Ethnic discrimination in Swedish labour market

Considerable ethnic discrimination exists in the Swedish labour market, which cannot be explained solely by human capital factors, such as education or language skills. Discrimination can also be generated at community and institutional level. To help solve employment discrimination, information campaigns should focus particularly on people making recruitment decisions.

Evidence of migrant non-integration

Recent research from Sweden shows that there is extensive ethnic discrimination in the labour market. In Sweden today, approximately 11.5% of the total population were born abroad. The largest groups of migrants are Finnish and other Scandinavian nationalities, followed by residents of former Yugoslavia, and Bosnian, Iraqi, Iranian, Polish, Turkish, Chilean and Lebanese people. Migrants, particularly non-European migrants, have higher unemployment rates and lower wages (see Table).

Of the two waves of immigration - the labour immigration from the 1940s to the early 1970s, and the refugee immigration since then - migrants from the latter group have had the most difficulty integrating into the Swedish labour market. However, the labour immigrants who came to Sweden years earlier are, on average, less educated than the refugee immigrants. This strongly suggests that human capital factors alone do not explain the non-integration of migrants. The gap between native Swedes and migrants remains in unemployment rates and wage income, even when various background factors are controlled.

Indices for employment rates and wage income among people aged 16-64, born abroad (employment and wage rates for native Swedes = 100)
Indices for employment rates and wage income
Year Born abroad (including Swedish citizens born abroad) Non-national
1950 - 120
1960 104 105
1967 - 110
1975 100 99
1978 98 94
1987 90 83
1992 84 74
1994 75 61
1999 76 69
2000 77 70
Wage income
Year Born abroad (including Swedish citizens born abroad) Non-national
1967 - 122
1978 100 92
1987 - 77
1992 62 50
1999 64 55

Source: Ekberg and Hammarstedt, 2002, according to Rydgren, 2004

Moreover, these differences persist for second-generation migrants or adopted children; this strongly suggests that other traits (such as skin colour or ethnicity) play a role in discrimination, in addition to the so-called ‘Sweden-specific human capital’ (such as language skills and cultural competence). It also implies that there is direct and transparent ethnic discrimination in the Swedish labour market. For those whose parents were both born in a non-European country, the unemployment risk is 11 percentage points higher than for those with two Swedish-born parents.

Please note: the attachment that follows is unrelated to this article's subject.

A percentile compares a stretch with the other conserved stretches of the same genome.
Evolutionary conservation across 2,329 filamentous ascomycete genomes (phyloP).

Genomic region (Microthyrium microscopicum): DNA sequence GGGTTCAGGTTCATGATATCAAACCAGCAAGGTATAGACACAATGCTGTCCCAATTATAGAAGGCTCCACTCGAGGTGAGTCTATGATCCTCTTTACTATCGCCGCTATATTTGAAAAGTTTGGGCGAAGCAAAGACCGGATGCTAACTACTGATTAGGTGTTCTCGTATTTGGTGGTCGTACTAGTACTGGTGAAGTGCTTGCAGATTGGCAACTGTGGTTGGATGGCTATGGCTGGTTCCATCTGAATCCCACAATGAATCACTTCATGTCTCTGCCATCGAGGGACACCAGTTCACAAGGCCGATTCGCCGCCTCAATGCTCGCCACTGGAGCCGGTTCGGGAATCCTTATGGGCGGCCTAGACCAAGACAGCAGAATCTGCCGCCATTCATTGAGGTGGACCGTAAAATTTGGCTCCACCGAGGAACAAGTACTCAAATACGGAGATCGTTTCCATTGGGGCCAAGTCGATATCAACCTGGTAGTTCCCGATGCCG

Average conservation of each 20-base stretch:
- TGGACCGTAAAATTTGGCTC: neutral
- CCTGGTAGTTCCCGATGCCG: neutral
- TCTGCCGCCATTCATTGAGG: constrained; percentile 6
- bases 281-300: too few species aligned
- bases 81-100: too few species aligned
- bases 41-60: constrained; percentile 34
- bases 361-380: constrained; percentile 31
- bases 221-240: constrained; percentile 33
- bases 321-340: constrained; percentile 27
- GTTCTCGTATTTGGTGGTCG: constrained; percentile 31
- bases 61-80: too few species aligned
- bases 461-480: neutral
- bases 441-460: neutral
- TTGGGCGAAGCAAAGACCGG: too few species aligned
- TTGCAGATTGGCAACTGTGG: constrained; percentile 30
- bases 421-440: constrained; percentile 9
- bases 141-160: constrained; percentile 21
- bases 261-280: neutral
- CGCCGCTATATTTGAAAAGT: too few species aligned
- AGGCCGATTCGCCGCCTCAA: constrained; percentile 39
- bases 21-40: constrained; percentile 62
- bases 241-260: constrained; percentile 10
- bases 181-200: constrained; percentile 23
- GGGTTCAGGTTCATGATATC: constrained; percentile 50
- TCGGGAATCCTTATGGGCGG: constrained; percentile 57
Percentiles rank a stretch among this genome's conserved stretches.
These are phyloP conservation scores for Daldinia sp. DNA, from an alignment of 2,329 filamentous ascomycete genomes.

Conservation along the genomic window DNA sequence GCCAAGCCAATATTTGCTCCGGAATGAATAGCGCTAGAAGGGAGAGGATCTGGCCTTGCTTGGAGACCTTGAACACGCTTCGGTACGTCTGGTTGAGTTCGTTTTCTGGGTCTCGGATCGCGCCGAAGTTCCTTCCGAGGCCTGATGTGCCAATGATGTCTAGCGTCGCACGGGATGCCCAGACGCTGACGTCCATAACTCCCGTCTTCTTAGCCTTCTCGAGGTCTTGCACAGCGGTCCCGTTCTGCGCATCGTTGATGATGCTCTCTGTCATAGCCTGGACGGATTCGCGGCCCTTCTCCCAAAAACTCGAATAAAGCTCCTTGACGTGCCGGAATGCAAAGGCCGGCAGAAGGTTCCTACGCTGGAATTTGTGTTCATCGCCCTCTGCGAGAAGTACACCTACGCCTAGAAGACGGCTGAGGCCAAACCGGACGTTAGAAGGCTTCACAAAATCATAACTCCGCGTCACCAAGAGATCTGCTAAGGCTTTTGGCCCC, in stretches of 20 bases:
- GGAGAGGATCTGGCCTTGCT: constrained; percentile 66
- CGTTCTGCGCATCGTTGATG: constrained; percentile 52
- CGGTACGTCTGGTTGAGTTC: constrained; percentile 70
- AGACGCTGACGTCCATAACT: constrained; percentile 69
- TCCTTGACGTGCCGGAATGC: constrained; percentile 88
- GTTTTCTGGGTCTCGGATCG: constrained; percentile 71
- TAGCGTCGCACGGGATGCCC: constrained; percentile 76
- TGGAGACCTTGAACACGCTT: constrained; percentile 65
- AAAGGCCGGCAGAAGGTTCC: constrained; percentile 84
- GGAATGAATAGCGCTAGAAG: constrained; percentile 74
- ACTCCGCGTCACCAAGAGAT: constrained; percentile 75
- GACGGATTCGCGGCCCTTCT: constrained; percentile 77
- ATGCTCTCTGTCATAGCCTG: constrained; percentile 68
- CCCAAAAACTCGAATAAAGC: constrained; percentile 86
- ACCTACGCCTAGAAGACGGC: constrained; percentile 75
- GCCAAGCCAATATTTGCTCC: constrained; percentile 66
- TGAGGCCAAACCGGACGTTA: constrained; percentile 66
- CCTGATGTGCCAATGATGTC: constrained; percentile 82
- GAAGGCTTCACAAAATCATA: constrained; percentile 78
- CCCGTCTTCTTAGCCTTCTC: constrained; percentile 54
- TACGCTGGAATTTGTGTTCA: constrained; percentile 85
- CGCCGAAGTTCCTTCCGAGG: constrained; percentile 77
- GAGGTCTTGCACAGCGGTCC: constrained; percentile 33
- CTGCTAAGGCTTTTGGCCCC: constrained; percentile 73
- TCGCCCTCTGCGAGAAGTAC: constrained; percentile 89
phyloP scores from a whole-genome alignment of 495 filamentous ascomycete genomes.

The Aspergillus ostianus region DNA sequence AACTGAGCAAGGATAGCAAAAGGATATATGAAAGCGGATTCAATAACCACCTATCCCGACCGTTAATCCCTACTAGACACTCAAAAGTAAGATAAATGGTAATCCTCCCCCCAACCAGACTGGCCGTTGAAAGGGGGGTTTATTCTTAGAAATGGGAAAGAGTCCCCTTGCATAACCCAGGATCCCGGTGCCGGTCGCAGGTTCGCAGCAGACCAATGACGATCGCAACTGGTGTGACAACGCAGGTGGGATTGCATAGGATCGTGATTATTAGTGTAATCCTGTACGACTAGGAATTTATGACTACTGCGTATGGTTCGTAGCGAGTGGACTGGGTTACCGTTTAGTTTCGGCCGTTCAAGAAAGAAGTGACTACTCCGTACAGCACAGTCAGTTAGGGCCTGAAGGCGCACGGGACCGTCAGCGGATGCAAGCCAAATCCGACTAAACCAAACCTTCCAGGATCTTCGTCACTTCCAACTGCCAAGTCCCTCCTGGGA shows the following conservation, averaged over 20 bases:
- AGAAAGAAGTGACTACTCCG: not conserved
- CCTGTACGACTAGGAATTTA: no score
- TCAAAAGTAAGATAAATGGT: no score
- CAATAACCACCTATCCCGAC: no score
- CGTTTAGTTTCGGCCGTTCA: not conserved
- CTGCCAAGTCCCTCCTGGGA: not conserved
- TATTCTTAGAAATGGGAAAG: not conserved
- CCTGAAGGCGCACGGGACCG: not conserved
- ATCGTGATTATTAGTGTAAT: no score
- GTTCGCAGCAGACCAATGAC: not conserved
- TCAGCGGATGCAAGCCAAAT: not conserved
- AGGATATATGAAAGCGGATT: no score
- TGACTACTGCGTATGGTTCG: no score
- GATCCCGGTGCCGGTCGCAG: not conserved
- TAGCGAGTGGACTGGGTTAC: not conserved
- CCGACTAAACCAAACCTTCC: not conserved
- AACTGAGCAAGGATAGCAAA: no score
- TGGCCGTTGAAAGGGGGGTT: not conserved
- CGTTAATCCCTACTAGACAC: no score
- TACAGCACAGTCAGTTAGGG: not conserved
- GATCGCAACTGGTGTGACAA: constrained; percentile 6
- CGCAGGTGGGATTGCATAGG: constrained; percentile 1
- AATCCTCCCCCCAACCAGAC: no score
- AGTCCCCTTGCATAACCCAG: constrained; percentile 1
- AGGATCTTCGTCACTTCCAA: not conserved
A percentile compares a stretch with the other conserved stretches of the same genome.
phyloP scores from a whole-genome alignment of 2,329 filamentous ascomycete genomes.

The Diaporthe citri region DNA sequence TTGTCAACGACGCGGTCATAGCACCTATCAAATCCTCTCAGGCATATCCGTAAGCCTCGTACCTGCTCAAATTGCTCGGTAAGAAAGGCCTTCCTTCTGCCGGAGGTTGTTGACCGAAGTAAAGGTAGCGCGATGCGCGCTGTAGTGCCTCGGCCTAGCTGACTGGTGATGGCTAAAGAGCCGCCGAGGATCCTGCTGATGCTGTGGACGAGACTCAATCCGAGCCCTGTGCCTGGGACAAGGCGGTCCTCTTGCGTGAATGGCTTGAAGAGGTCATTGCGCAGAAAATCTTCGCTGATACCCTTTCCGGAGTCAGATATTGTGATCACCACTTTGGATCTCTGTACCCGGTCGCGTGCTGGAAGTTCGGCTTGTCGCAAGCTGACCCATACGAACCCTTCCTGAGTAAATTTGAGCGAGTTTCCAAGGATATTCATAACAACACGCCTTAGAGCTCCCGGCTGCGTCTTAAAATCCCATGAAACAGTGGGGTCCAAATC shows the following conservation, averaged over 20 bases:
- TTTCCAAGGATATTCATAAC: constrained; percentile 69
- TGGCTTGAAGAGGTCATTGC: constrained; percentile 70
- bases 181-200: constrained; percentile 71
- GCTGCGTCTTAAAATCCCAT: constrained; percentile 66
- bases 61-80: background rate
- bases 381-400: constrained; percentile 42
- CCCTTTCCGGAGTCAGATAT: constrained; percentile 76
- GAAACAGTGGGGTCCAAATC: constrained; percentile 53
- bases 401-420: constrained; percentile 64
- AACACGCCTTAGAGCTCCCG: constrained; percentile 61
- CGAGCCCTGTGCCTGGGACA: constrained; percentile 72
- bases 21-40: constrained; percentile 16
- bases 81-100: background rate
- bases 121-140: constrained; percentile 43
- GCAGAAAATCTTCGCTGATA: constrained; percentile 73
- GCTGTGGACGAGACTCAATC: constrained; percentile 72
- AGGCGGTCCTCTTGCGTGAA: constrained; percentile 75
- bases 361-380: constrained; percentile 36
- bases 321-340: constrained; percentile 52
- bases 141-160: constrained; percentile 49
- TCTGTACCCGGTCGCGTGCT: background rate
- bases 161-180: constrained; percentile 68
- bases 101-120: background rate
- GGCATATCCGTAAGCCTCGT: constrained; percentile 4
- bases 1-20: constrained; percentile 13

Three mechanisms of exclusion

Three mechanisms of exclusion are identified as particularly significant: stereotypical thinking (so-called statistical discrimination: e.g. ‘All Turks are…’); segregation of networks of native Swedes and migrants (networks are based on ethnicity); and institutional discrimination. In the latter, institutional settings have intended or unintended discriminating consequences for certain ethnic groups. These three mechanisms are interrelated in many ways, which means that a holistic approach is needed when thinking about possible solutions.

Stronger social integration, i.e. a fusion of networks of migrants and of native Swedes, is likely to reduce the power of ethnic stereotypes. The crucial policy problem that must be solved, therefore, is how to create a closer integration between different ethnic networks (which is not the same as arguing that migrants should be assimilated into native Swedish society and culture). To that end, it is argued that there should be a policy aimed at counteracting the emergence and consolidation of ethnic enclaves in urban areas.

Key role of gatekeepers

Certain key actors (such as foremen or work managers) hold ‘gatekeeper’ positions in the labour market and may discriminate against migrants in two ways:

  • by making recruitment decisions based on stereotypical, often prejudiced, beliefs about group-specific characteristics;
  • by choosing people whom they know or who are recommended by people they know (i.e. only using their own networks).

For example, a foreman in Volvo’s large car factory in Gothenburg said:

'You could put it like this, as a foreman you’ll get a lot of preconceived ideas about immigrants, and about certain immigrant groups. Because it is always the fact…that if you have had two persons of a nationality that haven’t been good, then I, as a foreman, do not want to have two new ones of the same nationality (Augustsson, 1996, p. 81, according to Rydgren, 2004).'

In other words, immigrants are treated as a homogeneous group, while native Swedes are, implicitly or explicitly, seen as a much more heterogeneous group. To address this perception, information campaigns and education about other ethnicities should, in particular, be directed towards people in gatekeeper positions, as they may discriminate against migrants, often without being aware of it.


Rydgren, J., ‘Mechanisms of exclusion: Ethnic discrimination in the Swedish labour market’, in Journal of Ethnic and Migration Studies , Vol. 30, 4, July 2004, pp. 697-716.

The study was conducted within a larger project (The European dilemma: Institutional patterns of ‘racial’ discrimination ), financed by the European Union’s Fifth Programme.

The entire article can be found in: IngentaConnect Mechanisms of exclusion: Ethnic discrimination in the Swedish labour market.

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